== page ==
Director: Damien Chazelle
Screen time: 107 mins
Release date: January 16, 2014
Maturing rating: 17+
As we near the 10th anniversary of the critically acclaimed drama “Whiplash”, what better way to celebrate it than reliving this masterpiece through a review of a movie almost a decade after its release? After all, Whiplash is a movie that has remained and will remain relevant through the times.
Whiplash is an indie movie that follows the “obsessed artist” theme, it is the journey of tirelessly striving for perfection. How lost someone can get in trying to pursue their dream leaving little to no room for other affairs of life. Watching this movie brought up many complex emotions in me, inspired by the passion on screen but also left me utterly disoriented over how easy it seems to get completely consumed by something.
About The Director
Damien Chazelle is a renowned director, mostly known for Whiplash (2014) and La la Land (2016). He is both the director and writer behind this piece of cinema which has won 3 Oscar Awards. Although Whiplash is not based on a true story, it is inspired by Chazelle’s experience as a jazz drummer in high school and college.
Complementing the story’s intensity, Whiplash was shot in only 19 days with a shooting time of 14 hours per day. Moreover, Chazelle got into a serious accident during the third week of filming. He was hospitalized with potential concussions but he returned to shooting the very next day (even more on brand with the plot).
The story follows Andrew Neiman (Miles Teller) who is an aspiring jazz drummer and like every other young ambitious artist wants to make it big.
Andrew later on runs into Terence Fletcher (J.K Simmons) or rather Fletcher discovers Andrew. Fletcher is a well-known famous/infamous instructor, he introduces Andrew to the top jazz ensemble and also to the world of passion bringing forth very harsh and intense situations for Andrew.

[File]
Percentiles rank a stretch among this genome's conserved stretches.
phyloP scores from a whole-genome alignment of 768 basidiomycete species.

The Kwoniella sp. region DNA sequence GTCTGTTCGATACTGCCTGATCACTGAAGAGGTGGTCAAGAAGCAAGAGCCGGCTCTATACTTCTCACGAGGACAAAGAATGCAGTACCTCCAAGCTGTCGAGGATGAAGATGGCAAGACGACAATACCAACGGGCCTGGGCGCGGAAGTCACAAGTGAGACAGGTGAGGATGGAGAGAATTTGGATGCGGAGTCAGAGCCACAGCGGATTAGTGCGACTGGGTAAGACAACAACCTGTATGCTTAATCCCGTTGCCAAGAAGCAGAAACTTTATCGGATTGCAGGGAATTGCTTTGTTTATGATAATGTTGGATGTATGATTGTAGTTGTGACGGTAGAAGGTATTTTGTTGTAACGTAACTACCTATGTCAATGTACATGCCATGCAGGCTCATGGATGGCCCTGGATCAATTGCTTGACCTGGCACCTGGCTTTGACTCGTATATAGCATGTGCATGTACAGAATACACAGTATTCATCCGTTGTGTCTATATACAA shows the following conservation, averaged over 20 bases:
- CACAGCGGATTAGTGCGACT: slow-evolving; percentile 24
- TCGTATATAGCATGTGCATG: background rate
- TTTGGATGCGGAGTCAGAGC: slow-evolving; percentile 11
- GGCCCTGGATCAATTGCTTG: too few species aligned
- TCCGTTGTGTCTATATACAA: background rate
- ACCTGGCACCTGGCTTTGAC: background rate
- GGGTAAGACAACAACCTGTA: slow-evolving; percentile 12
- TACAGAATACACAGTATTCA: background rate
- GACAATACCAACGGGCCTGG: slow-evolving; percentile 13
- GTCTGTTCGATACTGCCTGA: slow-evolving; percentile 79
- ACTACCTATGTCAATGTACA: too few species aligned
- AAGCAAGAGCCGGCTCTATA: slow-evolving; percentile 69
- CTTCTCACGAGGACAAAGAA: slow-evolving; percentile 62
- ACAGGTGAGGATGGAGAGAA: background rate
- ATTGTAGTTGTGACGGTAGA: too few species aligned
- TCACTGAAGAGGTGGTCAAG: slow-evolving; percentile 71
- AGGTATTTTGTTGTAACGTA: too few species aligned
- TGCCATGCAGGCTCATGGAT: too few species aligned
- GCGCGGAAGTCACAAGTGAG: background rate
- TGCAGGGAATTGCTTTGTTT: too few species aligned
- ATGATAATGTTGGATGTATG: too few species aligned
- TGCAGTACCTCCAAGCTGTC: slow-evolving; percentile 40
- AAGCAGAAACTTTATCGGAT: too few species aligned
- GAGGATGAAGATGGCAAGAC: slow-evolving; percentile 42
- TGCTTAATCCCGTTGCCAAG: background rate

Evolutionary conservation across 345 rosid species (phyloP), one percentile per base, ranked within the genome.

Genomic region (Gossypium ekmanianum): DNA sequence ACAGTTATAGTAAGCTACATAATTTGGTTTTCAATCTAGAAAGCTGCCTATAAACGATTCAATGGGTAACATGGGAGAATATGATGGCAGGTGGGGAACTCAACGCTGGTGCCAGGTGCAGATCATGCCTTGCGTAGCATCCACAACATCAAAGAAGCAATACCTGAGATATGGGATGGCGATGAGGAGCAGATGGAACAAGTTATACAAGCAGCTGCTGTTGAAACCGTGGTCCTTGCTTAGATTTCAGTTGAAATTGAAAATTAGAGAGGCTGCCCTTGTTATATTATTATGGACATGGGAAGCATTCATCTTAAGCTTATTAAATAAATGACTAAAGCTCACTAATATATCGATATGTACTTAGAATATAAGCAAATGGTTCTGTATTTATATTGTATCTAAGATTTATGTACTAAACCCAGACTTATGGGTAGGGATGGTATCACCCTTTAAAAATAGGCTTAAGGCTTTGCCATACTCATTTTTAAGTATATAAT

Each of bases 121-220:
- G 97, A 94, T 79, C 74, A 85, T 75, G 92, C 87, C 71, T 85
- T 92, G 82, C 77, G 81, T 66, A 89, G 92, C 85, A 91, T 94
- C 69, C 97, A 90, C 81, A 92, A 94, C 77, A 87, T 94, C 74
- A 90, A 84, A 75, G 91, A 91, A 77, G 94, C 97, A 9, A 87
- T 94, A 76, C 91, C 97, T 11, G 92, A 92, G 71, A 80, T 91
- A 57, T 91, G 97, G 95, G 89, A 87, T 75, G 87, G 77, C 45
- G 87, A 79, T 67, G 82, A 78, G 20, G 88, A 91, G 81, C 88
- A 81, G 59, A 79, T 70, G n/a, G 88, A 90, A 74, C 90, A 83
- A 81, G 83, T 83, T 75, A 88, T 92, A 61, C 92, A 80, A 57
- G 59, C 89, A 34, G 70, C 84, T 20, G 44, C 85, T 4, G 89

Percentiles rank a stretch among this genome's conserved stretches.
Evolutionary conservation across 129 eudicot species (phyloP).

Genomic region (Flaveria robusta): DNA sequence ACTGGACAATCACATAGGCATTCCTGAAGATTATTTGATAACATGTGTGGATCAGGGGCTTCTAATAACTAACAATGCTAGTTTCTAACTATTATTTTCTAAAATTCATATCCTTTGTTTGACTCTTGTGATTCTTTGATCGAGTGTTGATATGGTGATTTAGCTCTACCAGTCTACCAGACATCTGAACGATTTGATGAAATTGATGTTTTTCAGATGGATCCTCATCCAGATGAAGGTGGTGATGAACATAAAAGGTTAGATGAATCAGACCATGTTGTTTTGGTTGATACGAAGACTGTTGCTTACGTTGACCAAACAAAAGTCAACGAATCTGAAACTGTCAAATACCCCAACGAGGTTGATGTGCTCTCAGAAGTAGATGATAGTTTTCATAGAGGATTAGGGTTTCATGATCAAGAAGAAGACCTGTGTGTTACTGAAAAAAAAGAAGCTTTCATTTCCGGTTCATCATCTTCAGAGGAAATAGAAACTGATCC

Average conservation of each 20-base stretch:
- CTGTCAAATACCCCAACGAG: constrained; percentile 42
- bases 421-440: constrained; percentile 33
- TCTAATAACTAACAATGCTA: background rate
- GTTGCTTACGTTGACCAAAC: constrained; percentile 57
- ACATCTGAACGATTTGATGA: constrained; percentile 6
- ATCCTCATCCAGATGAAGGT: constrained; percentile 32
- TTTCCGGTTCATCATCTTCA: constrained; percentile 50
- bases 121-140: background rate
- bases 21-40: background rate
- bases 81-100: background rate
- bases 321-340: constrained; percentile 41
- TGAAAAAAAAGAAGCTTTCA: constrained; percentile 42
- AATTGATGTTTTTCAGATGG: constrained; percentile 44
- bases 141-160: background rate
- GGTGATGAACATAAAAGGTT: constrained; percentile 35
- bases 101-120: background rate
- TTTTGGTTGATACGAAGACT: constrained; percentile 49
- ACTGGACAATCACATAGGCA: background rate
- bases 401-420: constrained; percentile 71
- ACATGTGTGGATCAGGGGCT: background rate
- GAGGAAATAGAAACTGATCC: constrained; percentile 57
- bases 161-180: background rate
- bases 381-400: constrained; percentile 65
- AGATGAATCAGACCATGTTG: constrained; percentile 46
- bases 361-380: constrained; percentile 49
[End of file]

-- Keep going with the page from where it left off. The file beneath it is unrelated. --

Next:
Whiplash’s cinematography was done by Sharone Meir and is simple yet brilliantly gets the message across. There are a few anticipated dolly shots in the movie however the emotions throughout the movie were portrayed with the help of lighting.
Simply through lighting emotions were conveyed. Most noticeable is the use of yellow-orange lights when there’s an interaction between Andrew and Fletcher. Although usually these are considered warm homey tones, in the case of whiplash these are used in intense context and the orange tone is amplified when Andrew performs on stage.
Terence Fletcher is the most complex and interesting character I have come across. Some view him as an egomaniac, and others see him as a man of passion. For me, Fletcher was a man obsessed with perfection where he used his authority till the point of abuse. He used dangerous tactics and just pure abuse till he drove his students to perfection.
J.K Simmons as Fletcher
During the movie Fletcher quotes “There are no two words in the dictionary more harmful than ‘good job'”, and at the end of the movie we see him say the exact words to Andrew ‘good job’. This I believe explains Fletcher’s character in the best way, he manipulated Andrew to seek his approval until Andrew achieved perfection.
The message of Whiplash is a question, the whole story revolves around striving for perfection and running after your passion but in the midst of it all Andrew puts a halt to everything else going on in his life. Getting blinded to achieve no room for error is not portrayed in a positive light. So does the film tell you to only focus on your goal or is it a caution against that? everyone can decide that for themselves, but for me the movie is an inspiration to always strive for better.
Whiplash has a unique storyline, and the powerful story is aided by strong acting performances and direction.
I would recommend it to everyone because this intense movie awakens various emotions in you, in less than two hours you can feel disappointment, frustration, and satisfaction through the screen.
However, some scenes can be distressing for viewers. Fletcher’s meltdowns are not suited for anyone sensitive. Whiplash is the true essence that makes you realize you need to give blood, sweat, and tears to achieve greatness.
- Intense immersive plot
- Strong language
- Psychologically distressing
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